Having founded the bank that became the most powerful in Europe in the fifteenth century, the Medici gained massive political power in Florence, raising the city to a peak of cultural achievement and becoming its hereditary dukes. Among their number were no fewer than three popes and a powerful and influential queen of France. Their influence brought about an explosion of Florentine art and architecture. Michelangelo, Donatello, Fra Angelico, and Leonardo were among the artists with whom they were socialized and patronized.Thus runs the "accepted view" of the Medici. However, Mary Hollingsworth argues that the idea that the Medici were enlightened rulers of the Renaissance is a fiction that has now acquired the status of historical fact. In truth, the Medici were as devious and immoral as the Borgias-tyrants loathed in the city they illegally made their own. In this dynamic new history, Hollingsworth argues that past narratives have focused on a sanitized and fictitious view of the Medici-wise rulers, enlightened patrons of the arts, and fathers of the Renaissance-but that in fact their past was reinvented in the sixteenth century, mythologized by later generations of Medici who used this as a central prop for their legacy.Hollingsworth's revelatory re-telling of the story of the family Medici brings a fresh and exhilarating new perspective to the story behind the most powerful family of the Italian Renaissance.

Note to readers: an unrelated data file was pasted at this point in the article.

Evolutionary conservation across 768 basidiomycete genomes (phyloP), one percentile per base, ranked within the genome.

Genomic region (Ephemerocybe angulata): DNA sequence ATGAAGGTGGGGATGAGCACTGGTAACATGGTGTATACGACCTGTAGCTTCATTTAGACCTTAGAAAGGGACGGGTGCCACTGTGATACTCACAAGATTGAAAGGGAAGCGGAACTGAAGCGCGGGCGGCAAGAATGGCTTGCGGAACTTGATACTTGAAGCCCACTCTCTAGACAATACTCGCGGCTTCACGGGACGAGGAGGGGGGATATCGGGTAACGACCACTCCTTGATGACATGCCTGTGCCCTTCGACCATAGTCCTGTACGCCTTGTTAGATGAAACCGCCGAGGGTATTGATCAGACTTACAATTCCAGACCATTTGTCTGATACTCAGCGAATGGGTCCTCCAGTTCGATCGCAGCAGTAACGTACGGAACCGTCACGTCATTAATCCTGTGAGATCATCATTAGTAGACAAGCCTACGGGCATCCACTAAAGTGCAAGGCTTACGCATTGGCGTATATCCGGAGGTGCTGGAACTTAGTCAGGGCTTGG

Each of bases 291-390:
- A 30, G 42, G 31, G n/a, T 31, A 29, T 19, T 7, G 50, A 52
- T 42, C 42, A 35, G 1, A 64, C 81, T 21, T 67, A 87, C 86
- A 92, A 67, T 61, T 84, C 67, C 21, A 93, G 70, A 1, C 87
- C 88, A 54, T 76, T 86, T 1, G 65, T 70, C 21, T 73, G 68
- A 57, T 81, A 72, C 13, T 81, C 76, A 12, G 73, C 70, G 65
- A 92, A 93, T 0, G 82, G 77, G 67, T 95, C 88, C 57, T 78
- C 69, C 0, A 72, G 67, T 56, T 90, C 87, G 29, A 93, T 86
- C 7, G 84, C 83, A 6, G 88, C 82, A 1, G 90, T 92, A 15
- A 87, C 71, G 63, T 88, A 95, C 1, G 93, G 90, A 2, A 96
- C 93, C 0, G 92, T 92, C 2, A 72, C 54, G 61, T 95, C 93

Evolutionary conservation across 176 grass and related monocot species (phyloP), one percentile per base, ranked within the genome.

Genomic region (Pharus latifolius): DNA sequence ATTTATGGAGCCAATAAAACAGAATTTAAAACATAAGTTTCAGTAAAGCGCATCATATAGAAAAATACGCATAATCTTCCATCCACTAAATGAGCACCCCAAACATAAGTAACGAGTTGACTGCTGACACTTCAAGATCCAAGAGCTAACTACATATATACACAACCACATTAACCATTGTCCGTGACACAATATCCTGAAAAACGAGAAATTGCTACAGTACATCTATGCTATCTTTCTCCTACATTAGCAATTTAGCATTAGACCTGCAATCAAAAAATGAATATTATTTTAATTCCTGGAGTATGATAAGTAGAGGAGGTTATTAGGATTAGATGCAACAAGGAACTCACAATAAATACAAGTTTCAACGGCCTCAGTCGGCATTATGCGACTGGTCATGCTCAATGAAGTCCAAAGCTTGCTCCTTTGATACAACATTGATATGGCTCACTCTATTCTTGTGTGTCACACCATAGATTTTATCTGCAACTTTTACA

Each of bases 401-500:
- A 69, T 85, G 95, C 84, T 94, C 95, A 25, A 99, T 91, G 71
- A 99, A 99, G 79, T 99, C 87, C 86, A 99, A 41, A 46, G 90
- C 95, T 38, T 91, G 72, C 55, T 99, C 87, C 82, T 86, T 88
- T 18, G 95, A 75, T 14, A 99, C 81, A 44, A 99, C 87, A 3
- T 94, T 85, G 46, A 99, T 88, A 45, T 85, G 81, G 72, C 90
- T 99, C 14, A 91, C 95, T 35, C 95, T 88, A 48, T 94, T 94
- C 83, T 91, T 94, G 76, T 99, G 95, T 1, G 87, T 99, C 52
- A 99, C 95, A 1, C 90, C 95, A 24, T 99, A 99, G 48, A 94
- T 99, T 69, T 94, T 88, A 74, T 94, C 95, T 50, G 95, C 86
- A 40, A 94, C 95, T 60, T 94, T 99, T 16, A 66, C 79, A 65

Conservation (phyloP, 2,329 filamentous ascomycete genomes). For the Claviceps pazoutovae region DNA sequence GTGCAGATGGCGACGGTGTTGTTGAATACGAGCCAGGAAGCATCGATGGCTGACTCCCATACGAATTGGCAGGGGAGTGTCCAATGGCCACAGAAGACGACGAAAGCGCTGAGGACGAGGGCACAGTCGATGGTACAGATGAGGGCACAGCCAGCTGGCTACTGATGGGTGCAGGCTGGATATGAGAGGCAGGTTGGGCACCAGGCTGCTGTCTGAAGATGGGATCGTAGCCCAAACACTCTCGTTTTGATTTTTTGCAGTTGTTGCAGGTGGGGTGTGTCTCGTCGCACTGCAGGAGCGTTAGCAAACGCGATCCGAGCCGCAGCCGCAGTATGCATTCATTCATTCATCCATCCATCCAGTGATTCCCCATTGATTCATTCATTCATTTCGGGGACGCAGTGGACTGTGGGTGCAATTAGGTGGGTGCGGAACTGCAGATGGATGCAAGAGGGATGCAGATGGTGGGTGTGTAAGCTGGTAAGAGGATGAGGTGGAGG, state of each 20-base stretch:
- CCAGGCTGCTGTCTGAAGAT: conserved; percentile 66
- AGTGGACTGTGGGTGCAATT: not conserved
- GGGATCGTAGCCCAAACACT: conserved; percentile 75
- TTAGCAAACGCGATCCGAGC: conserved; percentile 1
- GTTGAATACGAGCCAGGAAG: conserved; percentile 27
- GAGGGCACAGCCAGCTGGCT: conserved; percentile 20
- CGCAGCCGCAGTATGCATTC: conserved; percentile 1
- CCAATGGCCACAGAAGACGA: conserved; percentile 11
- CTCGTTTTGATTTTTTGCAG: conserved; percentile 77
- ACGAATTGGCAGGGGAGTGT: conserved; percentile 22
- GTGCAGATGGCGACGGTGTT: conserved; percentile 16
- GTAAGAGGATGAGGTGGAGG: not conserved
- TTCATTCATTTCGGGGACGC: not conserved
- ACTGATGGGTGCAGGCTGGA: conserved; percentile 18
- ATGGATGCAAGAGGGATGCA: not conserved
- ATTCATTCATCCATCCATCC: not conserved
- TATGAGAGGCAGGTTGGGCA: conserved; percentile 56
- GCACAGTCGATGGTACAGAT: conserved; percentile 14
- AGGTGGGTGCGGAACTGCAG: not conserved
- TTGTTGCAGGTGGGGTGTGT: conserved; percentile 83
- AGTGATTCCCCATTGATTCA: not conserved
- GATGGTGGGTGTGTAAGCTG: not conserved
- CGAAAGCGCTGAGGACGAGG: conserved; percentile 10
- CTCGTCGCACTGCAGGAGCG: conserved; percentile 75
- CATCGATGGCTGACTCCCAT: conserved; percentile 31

A book as rich and quirky as the Renaissance itself.--David Starkey, author of CROWN AND COUNTRY A brilliant piece of historical detective work and narrative reconstruction. A fascinating warts-and-all history of the rise and fall of the Medici. Hollingsworth effectively debunks the myths surrounding this legendary family. A vital acquisition for anyone who studies the Renaissance and seeks the true role of the Medici in the history of Florence. Hollingsworth's clear, concise family chronology serves as an excellent introduction or handy reference guide to one of the Renaissance's most infamous families. Highly readable. A revisionist view of the celebrated Medici family.